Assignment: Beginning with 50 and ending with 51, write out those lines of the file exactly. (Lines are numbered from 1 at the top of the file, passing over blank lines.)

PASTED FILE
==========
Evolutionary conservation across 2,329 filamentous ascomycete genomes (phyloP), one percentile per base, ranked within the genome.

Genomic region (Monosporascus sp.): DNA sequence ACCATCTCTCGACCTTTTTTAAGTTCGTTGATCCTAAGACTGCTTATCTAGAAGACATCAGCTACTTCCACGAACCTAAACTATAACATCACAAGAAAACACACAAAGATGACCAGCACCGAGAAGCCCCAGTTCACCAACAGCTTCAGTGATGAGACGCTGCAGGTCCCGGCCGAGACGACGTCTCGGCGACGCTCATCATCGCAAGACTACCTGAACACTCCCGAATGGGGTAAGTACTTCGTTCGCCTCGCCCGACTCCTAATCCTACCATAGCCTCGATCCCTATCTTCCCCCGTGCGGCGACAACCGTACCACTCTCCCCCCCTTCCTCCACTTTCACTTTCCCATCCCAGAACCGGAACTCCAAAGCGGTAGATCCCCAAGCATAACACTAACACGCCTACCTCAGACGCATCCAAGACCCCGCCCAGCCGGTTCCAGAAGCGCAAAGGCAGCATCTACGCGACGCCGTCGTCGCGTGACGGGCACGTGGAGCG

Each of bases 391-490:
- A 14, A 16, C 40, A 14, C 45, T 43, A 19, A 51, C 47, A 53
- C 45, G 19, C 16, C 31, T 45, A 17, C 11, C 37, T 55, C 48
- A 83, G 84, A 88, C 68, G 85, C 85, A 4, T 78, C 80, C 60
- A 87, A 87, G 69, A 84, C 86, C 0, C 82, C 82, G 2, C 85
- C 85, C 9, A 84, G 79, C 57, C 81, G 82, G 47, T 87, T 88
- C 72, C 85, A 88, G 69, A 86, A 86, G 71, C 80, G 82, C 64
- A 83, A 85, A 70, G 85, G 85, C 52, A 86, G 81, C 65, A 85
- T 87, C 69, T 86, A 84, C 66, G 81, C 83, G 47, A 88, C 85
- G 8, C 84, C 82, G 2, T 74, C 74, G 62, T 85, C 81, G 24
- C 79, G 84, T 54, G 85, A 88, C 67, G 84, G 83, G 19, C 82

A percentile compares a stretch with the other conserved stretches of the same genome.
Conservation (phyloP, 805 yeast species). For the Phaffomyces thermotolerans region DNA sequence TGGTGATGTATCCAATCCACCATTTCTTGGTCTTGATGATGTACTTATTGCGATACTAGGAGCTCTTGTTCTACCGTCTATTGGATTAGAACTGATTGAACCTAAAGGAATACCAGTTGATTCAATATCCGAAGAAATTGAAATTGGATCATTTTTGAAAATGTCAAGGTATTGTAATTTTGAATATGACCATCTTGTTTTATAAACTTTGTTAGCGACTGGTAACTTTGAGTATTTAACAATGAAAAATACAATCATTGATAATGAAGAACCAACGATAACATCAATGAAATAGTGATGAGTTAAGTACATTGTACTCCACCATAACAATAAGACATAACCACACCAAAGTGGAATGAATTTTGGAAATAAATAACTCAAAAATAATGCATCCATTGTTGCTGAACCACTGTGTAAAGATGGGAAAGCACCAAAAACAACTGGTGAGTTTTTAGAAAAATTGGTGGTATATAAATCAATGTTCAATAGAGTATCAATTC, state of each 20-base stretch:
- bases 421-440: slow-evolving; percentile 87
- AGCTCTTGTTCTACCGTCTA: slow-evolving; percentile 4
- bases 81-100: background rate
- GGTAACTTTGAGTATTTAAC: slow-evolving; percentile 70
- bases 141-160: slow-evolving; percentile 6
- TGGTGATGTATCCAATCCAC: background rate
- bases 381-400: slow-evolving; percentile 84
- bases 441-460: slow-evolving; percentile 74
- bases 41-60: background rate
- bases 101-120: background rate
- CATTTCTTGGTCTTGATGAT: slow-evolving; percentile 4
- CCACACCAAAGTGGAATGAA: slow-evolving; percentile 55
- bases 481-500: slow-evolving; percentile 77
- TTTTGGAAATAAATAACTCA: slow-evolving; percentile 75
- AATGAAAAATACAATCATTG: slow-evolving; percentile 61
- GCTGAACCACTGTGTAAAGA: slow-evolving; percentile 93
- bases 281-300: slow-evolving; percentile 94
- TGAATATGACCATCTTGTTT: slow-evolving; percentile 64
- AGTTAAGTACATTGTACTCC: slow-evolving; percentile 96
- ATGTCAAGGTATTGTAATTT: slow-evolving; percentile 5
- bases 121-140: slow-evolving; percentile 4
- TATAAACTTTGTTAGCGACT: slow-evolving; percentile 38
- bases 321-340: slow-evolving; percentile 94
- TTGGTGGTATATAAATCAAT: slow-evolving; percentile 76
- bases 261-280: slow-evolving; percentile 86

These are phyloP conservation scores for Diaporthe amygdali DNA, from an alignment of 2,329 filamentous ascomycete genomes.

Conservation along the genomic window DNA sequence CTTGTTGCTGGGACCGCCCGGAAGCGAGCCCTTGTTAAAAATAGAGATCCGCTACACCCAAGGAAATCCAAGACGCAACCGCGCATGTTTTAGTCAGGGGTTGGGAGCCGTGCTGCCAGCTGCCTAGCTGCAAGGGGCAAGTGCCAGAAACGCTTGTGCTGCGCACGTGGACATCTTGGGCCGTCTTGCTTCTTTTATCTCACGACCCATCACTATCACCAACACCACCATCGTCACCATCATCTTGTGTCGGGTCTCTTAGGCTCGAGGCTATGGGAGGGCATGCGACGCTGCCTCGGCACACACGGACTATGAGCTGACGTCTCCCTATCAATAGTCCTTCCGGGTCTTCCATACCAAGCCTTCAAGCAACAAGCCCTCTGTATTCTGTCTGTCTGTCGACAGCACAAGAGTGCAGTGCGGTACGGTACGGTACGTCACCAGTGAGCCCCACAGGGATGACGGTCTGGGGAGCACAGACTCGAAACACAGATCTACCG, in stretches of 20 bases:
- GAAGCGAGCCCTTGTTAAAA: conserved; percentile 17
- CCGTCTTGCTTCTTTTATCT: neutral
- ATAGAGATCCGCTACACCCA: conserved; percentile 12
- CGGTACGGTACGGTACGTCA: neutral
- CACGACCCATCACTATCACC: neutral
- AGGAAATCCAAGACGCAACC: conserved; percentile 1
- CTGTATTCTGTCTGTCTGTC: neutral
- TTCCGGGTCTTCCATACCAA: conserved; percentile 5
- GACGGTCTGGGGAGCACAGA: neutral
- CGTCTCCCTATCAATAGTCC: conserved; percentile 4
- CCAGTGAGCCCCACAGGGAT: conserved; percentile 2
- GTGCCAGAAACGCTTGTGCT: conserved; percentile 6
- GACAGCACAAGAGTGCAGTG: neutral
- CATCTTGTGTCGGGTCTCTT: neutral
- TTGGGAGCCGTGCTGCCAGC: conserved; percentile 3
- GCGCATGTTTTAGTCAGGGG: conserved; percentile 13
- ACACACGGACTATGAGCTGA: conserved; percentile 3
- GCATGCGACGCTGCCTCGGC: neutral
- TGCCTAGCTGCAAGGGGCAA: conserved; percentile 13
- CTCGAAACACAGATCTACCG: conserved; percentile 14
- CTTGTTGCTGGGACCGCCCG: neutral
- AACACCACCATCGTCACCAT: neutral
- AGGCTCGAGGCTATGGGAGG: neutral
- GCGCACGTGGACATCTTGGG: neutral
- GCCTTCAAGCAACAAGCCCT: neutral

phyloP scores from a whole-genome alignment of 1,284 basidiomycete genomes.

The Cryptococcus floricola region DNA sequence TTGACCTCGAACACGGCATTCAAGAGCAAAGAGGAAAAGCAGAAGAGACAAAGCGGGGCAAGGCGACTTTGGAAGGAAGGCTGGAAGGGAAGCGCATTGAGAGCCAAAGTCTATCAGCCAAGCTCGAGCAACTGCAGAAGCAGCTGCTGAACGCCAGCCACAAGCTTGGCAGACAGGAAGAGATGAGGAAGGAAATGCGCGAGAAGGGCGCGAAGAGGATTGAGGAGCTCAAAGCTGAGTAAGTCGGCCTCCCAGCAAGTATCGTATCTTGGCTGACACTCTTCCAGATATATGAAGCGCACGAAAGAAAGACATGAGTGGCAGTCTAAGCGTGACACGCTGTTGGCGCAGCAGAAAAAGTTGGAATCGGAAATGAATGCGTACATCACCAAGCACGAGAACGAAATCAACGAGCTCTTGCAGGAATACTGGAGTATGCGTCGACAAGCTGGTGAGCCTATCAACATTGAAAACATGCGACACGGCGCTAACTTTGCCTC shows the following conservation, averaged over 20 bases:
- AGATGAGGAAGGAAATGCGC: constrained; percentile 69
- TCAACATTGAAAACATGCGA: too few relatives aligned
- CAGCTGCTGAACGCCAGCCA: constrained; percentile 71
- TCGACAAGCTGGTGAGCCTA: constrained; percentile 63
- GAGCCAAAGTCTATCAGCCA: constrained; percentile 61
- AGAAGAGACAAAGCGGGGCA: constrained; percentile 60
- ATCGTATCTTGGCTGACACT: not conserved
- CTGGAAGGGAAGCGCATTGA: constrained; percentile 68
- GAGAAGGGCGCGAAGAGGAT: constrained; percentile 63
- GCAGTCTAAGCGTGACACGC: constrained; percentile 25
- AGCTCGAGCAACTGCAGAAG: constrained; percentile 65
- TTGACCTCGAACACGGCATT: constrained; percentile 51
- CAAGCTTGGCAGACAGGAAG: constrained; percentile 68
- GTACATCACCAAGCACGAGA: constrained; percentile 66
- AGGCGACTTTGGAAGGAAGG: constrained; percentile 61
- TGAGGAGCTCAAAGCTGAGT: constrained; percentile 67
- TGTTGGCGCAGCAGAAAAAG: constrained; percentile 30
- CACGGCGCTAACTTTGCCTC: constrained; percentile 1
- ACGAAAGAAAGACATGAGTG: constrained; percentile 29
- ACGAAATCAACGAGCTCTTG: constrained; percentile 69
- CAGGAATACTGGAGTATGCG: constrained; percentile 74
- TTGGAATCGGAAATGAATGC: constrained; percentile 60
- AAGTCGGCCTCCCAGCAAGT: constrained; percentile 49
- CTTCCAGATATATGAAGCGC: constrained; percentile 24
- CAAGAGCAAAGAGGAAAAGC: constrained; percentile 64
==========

- TTCCGGGTCTTCCATACCAA: conserved; percentile 5
- GACGGTCTGGGGAGCACAGA: neutral